Apply this to particle physics. For every 400,000,000 collisions of two protons at the LHC, only 15 would create a Higgs boson. It took about 10^21 collisions, of which “only” 1,000,000,000,000,000 were analyzed, to find the small blip that is the Higgs boson. The only reason we bothered hunting was because it was kind of necessary to the Standard Model; otherwise, we never would have spent a few billion to investigate a one-in-25 million chance.

    So if you have no need for a god in your hypotheses, and your hypotheses explains at least 99.99999% of what’s out there, and if we treat things that are highly unlikely as impossible… why even entertain the possibility of a god?

  19. Tyle says

    Aw, zhuge, you are too kind. :)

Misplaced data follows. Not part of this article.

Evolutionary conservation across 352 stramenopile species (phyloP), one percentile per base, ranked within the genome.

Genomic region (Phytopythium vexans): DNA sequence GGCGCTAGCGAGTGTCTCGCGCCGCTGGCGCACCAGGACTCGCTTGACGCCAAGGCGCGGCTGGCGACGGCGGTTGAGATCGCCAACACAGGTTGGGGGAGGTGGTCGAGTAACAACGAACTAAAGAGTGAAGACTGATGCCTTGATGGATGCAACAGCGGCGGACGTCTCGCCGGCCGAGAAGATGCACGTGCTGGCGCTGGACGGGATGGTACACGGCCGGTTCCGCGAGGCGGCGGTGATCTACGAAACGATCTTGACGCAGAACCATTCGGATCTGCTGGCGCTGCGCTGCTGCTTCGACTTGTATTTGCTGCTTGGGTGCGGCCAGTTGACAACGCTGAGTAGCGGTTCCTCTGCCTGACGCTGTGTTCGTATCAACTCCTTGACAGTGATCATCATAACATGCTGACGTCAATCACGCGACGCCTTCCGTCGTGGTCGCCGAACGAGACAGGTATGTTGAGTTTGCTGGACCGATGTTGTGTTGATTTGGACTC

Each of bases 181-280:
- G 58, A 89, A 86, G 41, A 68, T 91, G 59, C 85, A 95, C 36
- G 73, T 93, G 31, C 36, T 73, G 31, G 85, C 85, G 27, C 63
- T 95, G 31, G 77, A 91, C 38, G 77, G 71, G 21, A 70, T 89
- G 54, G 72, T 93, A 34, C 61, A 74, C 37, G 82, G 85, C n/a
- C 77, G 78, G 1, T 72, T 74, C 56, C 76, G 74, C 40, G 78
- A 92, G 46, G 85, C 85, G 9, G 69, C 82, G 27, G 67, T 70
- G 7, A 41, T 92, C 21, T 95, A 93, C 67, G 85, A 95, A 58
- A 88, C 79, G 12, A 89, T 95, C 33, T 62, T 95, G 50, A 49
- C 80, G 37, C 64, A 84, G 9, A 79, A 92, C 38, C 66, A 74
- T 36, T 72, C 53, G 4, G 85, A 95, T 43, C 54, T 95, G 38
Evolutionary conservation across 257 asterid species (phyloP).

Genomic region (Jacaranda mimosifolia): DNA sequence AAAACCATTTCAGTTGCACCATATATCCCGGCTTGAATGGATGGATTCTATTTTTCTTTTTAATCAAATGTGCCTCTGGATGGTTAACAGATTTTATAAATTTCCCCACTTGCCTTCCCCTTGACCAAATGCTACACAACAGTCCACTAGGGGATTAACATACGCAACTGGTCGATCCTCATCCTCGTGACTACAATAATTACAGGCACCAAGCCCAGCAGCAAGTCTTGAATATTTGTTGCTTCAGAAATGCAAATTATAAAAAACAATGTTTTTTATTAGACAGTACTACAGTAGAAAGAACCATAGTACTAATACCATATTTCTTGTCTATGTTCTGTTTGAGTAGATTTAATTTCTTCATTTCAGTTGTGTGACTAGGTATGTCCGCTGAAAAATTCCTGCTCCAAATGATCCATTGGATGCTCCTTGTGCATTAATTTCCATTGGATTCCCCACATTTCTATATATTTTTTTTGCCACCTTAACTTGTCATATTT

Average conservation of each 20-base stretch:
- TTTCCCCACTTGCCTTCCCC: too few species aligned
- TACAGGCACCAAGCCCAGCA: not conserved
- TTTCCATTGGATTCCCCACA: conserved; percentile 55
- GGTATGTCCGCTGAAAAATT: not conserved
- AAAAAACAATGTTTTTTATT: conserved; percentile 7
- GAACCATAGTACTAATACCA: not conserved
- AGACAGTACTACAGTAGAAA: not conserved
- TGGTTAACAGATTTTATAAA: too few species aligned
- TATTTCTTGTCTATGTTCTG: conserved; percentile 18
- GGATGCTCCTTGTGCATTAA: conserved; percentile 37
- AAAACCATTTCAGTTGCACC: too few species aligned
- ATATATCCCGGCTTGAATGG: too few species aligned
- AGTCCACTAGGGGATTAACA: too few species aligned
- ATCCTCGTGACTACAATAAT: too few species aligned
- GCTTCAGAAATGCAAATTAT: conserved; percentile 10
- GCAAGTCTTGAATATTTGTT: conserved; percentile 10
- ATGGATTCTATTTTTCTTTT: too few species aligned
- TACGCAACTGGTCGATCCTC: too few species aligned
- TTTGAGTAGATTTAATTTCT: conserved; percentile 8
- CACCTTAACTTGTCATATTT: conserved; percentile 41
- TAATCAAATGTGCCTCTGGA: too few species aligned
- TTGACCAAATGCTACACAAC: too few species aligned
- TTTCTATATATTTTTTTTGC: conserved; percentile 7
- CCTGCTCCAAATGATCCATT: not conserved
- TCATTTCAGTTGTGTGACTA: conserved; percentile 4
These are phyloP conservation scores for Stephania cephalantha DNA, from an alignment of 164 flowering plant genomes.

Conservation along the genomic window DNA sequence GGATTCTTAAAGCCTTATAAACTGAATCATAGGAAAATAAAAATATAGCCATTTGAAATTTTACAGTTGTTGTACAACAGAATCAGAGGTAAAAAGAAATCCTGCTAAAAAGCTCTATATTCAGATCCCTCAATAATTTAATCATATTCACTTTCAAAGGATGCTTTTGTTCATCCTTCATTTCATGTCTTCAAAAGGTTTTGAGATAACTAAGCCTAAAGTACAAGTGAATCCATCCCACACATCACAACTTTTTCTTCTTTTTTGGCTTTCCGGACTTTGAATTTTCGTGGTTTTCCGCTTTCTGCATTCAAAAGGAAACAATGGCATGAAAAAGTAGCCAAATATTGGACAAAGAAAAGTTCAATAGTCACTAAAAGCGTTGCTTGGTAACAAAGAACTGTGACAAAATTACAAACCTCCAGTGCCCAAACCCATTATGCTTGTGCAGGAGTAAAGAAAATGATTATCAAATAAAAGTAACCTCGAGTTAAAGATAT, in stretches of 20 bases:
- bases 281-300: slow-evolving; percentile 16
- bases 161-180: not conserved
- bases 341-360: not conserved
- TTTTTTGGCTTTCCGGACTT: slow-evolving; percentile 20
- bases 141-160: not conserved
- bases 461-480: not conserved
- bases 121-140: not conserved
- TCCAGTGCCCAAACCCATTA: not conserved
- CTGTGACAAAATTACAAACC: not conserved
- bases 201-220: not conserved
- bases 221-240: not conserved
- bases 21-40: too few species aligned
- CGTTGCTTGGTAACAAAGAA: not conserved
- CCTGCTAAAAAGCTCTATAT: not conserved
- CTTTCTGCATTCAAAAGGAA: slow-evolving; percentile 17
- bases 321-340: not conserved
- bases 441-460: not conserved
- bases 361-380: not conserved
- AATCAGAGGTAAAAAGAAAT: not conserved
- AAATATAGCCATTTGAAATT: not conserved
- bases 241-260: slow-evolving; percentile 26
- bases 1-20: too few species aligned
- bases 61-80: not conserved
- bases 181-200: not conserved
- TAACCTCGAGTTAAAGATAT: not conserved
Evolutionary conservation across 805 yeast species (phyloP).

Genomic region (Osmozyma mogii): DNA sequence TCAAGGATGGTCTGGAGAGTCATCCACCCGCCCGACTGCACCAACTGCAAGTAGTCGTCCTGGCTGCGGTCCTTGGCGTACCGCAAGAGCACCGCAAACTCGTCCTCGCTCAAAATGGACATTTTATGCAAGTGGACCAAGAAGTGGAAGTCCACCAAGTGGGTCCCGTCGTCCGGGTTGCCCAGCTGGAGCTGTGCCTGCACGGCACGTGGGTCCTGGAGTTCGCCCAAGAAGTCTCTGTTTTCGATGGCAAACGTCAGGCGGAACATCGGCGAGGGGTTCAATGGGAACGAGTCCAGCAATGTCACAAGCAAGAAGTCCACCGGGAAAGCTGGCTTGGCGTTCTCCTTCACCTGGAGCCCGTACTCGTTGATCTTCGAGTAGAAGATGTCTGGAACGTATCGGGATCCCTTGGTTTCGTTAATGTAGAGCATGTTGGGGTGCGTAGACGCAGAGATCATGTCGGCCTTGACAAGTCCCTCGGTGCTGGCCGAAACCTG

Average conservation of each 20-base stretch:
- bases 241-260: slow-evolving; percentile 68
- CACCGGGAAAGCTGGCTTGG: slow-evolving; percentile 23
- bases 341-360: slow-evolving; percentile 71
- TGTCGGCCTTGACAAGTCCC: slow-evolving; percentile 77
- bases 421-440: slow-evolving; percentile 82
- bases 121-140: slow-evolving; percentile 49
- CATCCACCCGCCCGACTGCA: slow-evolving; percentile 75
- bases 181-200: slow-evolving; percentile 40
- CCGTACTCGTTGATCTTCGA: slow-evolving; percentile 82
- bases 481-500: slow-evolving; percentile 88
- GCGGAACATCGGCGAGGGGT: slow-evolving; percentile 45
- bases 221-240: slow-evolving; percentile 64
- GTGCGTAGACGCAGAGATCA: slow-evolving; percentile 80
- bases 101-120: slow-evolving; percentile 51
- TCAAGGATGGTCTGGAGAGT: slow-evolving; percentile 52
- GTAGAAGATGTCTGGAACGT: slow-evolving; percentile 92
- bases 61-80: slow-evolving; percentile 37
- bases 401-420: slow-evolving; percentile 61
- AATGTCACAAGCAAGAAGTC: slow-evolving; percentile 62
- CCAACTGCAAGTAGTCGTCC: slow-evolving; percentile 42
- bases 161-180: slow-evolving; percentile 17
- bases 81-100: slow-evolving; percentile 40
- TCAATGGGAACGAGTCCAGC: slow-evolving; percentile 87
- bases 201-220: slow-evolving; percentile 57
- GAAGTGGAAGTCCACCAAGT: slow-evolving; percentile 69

hjhornbeck: The point is we still have to rely on a (very strong) inductive argument that the laws, as we understand them, are correct and without exception. zhuge correctly pointed out that, contrary to Kevin’s hopes, we can’t get around this issue by an application of feynman diagrams.

    Of course, we rely on such assumptions in every other domain of discourse, etc… as Stephanie was saying.

  20. zhuge, le homme blanc qui ne sait rien mais voudrait says

    “Think about it: the odds of you getting hit by a meteorite are not zero. So why aren’t you hunkered in a bunker, or at least wearing a helmet? Because, at catastrophic as it would be to be nailed in the head by a speeding rock, the odds of it are so low that it’s not worth the effort. When something becomes unlikely, we don’t treat it as unlikely; we treat it as impossible, even though we know it isn’t.”